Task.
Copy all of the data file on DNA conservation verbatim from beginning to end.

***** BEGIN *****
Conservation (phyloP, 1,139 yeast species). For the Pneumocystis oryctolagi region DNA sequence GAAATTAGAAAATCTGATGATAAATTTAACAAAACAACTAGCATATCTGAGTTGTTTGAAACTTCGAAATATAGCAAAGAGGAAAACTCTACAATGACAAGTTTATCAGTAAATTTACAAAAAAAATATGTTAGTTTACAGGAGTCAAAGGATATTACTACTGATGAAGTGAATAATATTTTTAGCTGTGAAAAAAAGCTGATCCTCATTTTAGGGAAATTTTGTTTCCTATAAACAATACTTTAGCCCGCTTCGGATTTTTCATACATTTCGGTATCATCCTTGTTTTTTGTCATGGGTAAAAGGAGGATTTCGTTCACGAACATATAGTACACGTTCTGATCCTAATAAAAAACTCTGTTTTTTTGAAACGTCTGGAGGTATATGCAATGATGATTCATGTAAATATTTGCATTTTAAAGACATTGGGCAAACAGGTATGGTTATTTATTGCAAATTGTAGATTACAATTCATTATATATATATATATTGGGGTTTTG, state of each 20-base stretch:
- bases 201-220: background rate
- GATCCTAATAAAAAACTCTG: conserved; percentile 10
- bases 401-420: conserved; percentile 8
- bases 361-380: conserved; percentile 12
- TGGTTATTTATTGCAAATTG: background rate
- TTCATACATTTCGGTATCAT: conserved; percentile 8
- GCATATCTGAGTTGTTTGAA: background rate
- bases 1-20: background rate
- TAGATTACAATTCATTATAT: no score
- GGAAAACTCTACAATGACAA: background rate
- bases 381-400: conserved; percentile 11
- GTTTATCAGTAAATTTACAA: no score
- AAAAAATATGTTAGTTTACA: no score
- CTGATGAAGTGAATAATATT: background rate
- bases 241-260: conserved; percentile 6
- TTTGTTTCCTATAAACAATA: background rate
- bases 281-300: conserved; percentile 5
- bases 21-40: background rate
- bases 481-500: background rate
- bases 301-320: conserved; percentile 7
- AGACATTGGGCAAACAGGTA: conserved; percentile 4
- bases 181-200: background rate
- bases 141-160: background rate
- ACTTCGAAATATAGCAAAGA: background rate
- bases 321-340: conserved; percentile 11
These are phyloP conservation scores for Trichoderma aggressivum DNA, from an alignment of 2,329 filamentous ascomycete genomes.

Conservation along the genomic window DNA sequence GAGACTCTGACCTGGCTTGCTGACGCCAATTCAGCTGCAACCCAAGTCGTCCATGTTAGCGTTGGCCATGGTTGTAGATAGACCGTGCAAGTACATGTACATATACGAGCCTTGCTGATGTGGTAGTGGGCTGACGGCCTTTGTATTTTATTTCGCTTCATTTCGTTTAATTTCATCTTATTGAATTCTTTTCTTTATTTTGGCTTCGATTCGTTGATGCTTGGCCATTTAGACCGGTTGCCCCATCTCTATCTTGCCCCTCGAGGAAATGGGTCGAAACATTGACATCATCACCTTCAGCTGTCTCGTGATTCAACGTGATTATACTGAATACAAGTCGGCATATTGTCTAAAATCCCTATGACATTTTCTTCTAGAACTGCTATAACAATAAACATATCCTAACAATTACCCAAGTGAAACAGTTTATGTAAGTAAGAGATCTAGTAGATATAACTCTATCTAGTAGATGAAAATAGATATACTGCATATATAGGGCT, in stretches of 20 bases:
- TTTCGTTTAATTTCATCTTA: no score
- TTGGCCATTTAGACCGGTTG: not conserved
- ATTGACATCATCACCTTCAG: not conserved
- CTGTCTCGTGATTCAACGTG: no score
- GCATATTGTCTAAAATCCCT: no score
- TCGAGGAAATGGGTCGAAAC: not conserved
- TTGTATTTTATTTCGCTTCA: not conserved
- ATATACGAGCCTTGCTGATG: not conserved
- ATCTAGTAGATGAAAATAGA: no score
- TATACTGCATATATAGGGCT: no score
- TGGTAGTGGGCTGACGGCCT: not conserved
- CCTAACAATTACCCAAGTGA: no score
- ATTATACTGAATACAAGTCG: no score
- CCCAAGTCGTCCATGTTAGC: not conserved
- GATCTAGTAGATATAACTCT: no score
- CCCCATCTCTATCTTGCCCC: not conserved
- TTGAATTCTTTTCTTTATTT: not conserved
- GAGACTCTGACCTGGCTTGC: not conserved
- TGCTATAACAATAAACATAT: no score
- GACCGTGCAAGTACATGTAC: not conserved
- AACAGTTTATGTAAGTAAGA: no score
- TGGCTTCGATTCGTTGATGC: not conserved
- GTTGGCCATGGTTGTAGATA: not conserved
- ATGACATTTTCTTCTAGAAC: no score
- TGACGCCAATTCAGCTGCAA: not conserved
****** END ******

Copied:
Conservation (phyloP, 1,139 yeast species). For the Pneumocystis oryctolagi region DNA sequence GAAATTAGAAAATCTGATGATAAATTTAACAAAACAACTAGCATATCTGAGTTGTTTGAAACTTCGAAATATAGCAAAGAGGAAAACTCTACAATGACAAGTTTATCAGTAAATTTACAAAAAAAATATGTTAGTTTACAGGAGTCAAAGGATATTACTACTGATGAAGTGAATAATATTTTTAGCTGTGAAAAAAAGCTGATCCTCATTTTAGGGAAATTTTGTTTCCTATAAACAATACTTTAGCCCGCTTCGGATTTTTCATACATTTCGGTATCATCCTTGTTTTTTGTCATGGGTAAAAGGAGGATTTCGTTCACGAACATATAGTACACGTTCTGATCCTAATAAAAAACTCTGTTTTTTTGAAACGTCTGGAGGTATATGCAATGATGATTCATGTAAATATTTGCATTTTAAAGACATTGGGCAAACAGGTATGGTTATTTATTGCAAATTGTAGATTACAATTCATTATATATATATATATTGGGGTTTTG, state of each 20-base stretch:
- bases 201-220: background rate
- GATCCTAATAAAAAACTCTG: conserved; percentile 10
- bases 401-420: conserved; percentile 8
- bases 361-380: conserved; percentile 12
- TGGTTATTTATTGCAAATTG: background rate
- TTCATACATTTCGGTATCAT: conserved; percentile 8
- GCATATCTGAGTTGTTTGAA: background rate
- bases 1-20: background rate
- TAGATTACAATTCATTATAT: no score
- GGAAAACTCTACAATGACAA: background rate
- bases 381-400: conserved; percentile 11
- GTTTATCAGTAAATTTACAA: no score
- AAAAAATATGTTAGTTTACA: no score
- CTGATGAAGTGAATAATATT: background rate
- bases 241-260: conserved; percentile 6
- TTTGTTTCCTATAAACAATA: background rate
- bases 281-300: conserved; percentile 5
- bases 21-40: background rate
- bases 481-500: background rate
- bases 301-320: conserved; percentile 7
- AGACATTGGGCAAACAGGTA: conserved; percentile 4
- bases 181-200: background rate
- bases 141-160: background rate
- ACTTCGAAATATAGCAAAGA: background rate
- bases 321-340: conserved; percentile 11
These are phyloP conservation scores for Trichoderma aggressivum DNA, from an alignment of 2,329 filamentous ascomycete genomes.

Conservation along the genomic window DNA sequence GAGACTCTGACCTGGCTTGCTGACGCCAATTCAGCTGCAACCCAAGTCGTCCATGTTAGCGTTGGCCATGGTTGTAGATAGACCGTGCAAGTACATGTACATATACGAGCCTTGCTGATGTGGTAGTGGGCTGACGGCCTTTGTATTTTATTTCGCTTCATTTCGTTTAATTTCATCTTATTGAATTCTTTTCTTTATTTTGGCTTCGATTCGTTGATGCTTGGCCATTTAGACCGGTTGCCCCATCTCTATCTTGCCCCTCGAGGAAATGGGTCGAAACATTGACATCATCACCTTCAGCTGTCTCGTGATTCAACGTGATTATACTGAATACAAGTCGGCATATTGTCTAAAATCCCTATGACATTTTCTTCTAGAACTGCTATAACAATAAACATATCCTAACAATTACCCAAGTGAAACAGTTTATGTAAGTAAGAGATCTAGTAGATATAACTCTATCTAGTAGATGAAAATAGATATACTGCATATATAGGGCT, in stretches of 20 bases:
- TTTCGTTTAATTTCATCTTA: no score
- TTGGCCATTTAGACCGGTTG: not conserved
- ATTGACATCATCACCTTCAG: not conserved
- CTGTCTCGTGATTCAACGTG: no score
- GCATATTGTCTAAAATCCCT: no score
- TCGAGGAAATGGGTCGAAAC: not conserved
- TTGTATTTTATTTCGCTTCA: not conserved
- ATATACGAGCCTTGCTGATG: not conserved
- ATCTAGTAGATGAAAATAGA: no score
- TATACTGCATATATAGGGCT: no score
- TGGTAGTGGGCTGACGGCCT: not conserved
- CCTAACAATTACCCAAGTGA: no score
- ATTATACTGAATACAAGTCG: no score
- CCCAAGTCGTCCATGTTAGC: not conserved
- GATCTAGTAGATATAACTCT: no score
- CCCCATCTCTATCTTGCCCC: not conserved
- TTGAATTCTTTTCTTTATTT: not conserved
- GAGACTCTGACCTGGCTTGC: not conserved
- TGCTATAACAATAAACATAT: no score
- GACCGTGCAAGTACATGTAC: not conserved
- AACAGTTTATGTAAGTAAGA: no score
- TGGCTTCGATTCGTTGATGC: not conserved
- GTTGGCCATGGTTGTAGATA: not conserved
- ATGACATTTTCTTCTAGAAC: no score
- TGACGCCAATTCAGCTGCAA: not conserved